15 Games Rated and Reviewed
The Switch really is the perfect platform for visual novels. 13 Sentinels Aegis Rim is a surprisingly different take on the genre. It managed to juggle 13 different protagonists in a multi-layered science fiction story. Each character has its own set of mysteries to solve and answers to find. The game's visual novel section will piece together the events in a fragmented type of storytelling. It can get confusing most of the time, so I recommend having a notepad to keep track of multiple names.
Apart from its Visual Novel sections, 13 Sentinels Aegis Rim has actual combat. In between its point and click visual novel adventure, it's a mecha game. Like Into The Breach, or XCOM, battles require careful thinking, or brute force. Eliminate a legion of relentless Kaijus called 'Deimos' using. your 'Sentinel' to save the day. It's a simple premise, but the story gets even deeper after every incursion.
These two sections: the visual novel and the tactical gameplay, make up the core experience of Aegis Rim. Vanillaware somehow blended these mechanics into one seamless experience. It's a game that's best played blind, so be careful when you're searching around the internet.
If you enjoy games like Persona, Ace Attorney or even Steins; Gate, Aegis Rim has a lot of themes dealing with all things sci-fi, and anime tropes.
I recommend playing it on the Switch since it's compact and Vanillaware included a patch exclusively to the machine. It adds gameplay balance and special new abilities to its 13 characters.
It's even better on the PC.
Monster Hunter Rise is a surprising new direction for the future of CAPCOM's best-selling franchise. Rise removes most of its dull features (Hot Drinks, Excessive Grinding, Travel) in favor of a more streamlined monster hunting experience. The amount of quality of life changes makes the experience less frustrating and doesn't disrupt its core gameplay loop: which is hunting monsters.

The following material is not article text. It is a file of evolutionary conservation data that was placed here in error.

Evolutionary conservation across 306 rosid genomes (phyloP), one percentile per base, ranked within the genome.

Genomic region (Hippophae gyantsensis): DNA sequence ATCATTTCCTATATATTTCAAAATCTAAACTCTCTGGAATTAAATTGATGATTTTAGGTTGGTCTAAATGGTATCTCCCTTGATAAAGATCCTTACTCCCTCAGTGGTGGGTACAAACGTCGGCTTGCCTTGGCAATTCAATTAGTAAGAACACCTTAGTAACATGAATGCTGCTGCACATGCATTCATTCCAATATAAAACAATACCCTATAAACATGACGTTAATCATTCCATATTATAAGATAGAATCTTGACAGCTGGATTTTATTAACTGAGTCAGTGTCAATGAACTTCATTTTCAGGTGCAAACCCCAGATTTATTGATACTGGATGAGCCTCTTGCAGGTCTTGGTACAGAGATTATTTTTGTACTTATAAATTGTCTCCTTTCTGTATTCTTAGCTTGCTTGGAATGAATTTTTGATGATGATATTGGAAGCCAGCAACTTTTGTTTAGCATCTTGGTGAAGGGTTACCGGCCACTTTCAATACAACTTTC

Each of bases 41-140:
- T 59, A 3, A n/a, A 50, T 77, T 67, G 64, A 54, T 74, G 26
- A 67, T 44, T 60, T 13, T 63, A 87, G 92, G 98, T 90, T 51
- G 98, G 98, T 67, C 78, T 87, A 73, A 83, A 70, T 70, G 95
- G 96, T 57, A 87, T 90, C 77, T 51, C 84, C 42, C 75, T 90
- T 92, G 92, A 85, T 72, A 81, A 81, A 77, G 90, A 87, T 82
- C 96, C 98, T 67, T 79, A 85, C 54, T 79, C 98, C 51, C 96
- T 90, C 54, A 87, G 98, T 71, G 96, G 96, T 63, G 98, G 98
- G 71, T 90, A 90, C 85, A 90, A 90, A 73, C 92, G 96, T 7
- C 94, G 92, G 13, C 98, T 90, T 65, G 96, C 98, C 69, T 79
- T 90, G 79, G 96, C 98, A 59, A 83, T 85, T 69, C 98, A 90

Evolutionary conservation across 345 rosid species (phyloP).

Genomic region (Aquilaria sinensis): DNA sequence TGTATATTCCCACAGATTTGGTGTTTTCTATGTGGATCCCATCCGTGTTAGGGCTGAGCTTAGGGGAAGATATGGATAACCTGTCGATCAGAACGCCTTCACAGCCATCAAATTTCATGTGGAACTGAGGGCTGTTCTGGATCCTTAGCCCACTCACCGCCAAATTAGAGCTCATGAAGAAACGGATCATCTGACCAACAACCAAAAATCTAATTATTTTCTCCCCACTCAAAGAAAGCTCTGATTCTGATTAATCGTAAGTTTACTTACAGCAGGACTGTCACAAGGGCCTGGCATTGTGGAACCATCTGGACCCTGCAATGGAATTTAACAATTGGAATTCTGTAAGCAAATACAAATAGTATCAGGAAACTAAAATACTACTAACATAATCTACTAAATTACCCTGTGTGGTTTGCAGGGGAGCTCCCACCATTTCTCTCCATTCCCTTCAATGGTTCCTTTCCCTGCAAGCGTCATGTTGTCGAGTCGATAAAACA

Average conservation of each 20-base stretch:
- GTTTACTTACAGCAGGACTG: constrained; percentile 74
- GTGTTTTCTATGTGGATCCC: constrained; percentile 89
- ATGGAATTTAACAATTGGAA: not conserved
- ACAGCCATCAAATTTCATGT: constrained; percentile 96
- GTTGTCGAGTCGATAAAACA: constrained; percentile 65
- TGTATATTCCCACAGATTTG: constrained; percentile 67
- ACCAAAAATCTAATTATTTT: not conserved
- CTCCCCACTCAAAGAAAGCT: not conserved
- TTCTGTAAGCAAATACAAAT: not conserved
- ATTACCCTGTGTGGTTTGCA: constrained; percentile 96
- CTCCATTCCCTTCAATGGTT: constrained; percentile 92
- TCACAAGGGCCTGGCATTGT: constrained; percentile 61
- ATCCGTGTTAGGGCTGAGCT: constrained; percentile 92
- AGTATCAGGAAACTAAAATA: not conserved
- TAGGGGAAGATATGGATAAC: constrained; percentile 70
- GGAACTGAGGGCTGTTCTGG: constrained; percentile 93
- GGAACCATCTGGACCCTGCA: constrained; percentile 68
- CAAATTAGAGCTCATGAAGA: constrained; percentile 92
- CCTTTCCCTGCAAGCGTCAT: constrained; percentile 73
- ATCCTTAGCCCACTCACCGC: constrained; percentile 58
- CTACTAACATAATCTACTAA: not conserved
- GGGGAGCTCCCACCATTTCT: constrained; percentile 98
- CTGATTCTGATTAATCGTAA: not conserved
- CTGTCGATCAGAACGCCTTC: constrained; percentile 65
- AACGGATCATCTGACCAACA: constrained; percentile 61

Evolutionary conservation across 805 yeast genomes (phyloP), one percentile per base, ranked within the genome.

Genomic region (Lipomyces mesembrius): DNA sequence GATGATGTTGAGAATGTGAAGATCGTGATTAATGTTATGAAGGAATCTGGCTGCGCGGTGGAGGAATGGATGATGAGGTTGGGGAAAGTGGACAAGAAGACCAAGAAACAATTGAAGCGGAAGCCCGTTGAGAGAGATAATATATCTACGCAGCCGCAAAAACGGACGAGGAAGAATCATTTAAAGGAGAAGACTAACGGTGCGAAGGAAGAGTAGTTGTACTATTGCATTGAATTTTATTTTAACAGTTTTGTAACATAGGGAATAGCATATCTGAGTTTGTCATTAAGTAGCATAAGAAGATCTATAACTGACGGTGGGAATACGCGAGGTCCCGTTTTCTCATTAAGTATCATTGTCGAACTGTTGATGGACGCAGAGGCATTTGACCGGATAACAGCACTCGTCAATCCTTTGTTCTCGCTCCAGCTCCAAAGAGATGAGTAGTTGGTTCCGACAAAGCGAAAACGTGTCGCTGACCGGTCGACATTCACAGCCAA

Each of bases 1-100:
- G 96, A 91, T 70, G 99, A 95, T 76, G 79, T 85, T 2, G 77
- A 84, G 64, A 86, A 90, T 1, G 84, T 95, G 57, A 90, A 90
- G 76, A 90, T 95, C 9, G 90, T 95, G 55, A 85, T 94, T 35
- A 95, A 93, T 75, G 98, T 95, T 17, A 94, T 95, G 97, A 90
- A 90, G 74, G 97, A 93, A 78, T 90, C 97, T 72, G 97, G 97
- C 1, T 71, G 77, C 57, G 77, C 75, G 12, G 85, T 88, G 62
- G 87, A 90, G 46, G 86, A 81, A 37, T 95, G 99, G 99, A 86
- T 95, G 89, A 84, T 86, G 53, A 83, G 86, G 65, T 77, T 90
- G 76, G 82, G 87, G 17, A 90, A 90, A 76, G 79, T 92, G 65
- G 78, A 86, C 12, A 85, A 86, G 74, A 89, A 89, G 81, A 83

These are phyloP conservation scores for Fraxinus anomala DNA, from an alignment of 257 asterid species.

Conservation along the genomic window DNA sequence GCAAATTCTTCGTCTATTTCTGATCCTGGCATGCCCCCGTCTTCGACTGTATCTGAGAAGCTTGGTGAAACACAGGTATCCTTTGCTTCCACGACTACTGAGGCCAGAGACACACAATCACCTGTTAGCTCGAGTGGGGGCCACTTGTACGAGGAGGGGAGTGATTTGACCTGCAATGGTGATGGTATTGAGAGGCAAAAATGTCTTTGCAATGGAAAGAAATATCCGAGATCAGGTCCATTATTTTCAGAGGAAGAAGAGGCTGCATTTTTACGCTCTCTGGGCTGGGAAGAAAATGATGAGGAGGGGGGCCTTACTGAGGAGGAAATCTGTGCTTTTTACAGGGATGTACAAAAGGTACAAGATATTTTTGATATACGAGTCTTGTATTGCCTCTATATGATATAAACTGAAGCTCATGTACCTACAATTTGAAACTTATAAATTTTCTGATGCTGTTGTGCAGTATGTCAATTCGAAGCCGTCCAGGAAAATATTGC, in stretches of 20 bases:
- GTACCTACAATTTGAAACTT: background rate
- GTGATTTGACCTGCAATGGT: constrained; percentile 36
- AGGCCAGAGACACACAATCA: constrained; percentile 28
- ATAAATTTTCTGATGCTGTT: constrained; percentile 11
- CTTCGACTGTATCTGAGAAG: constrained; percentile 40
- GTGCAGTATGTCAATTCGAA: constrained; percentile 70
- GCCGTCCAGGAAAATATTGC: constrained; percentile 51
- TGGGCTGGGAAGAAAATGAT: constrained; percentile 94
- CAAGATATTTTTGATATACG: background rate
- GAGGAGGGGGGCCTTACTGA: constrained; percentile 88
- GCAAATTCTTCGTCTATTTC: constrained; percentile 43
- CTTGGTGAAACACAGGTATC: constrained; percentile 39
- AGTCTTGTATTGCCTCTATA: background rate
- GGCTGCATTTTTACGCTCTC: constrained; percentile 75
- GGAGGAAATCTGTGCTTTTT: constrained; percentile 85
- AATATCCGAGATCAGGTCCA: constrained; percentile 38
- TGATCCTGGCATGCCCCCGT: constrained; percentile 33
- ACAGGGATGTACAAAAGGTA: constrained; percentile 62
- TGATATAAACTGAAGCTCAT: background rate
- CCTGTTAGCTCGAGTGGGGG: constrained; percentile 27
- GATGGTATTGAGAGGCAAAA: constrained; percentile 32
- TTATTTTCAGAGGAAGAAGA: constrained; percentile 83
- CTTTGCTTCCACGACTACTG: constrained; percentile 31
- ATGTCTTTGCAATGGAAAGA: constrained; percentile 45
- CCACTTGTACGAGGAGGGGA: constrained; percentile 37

Rise even pushed movement even further with two additions: the Wirebug and the Palamute, your dog companion. Traversing around its treacherous locales is made even easier with these two important additions. You can even use them in combat, and it requires mastery.
New players will find this less intimidating compared to its big brother, Monster Hunter World/Iceborne.
This PC release doesn't only improve performance, pumping its frames to more than 30, it's also the definitive way to play this game in my opinion. The visual overhaul, the 4K support and a smooth-sailing online experience (without Nintendo Online) makes monster hunting a little less stressful. My only concern is that it didn't really add anything significant in terms of gameplay and content. It's JUST a PC port.
But nonetheless, I can't wait for their Sunbreak expansion.
Nintendo came at a perfect time to release this game. At the start of the COVID-19 Pandemic, everyone was scattered and forced to quarantine. Fortunately I owned a Switch and this helped me retain some of my sanity as the world slowly adjusts to this deadly virus.
The comforting characters and Tom Nook's capitalist empire kept me busy most of the time. It generated hours and hours of me scrambling to find that perfect fencing post, or pave that ideal road for my little villagers. It even forced me to learn about Interior Design!
From my previous reviews, I mentioned how much I recently got into visual novels, notably Shu Takumi's Ace Attorney games. This interest got me to try his other work: Ghost Trick. A lot of Ace Attorney fans recommend this title as it shares the same gripping narrative that the series has, as well as its memorable cast of characters.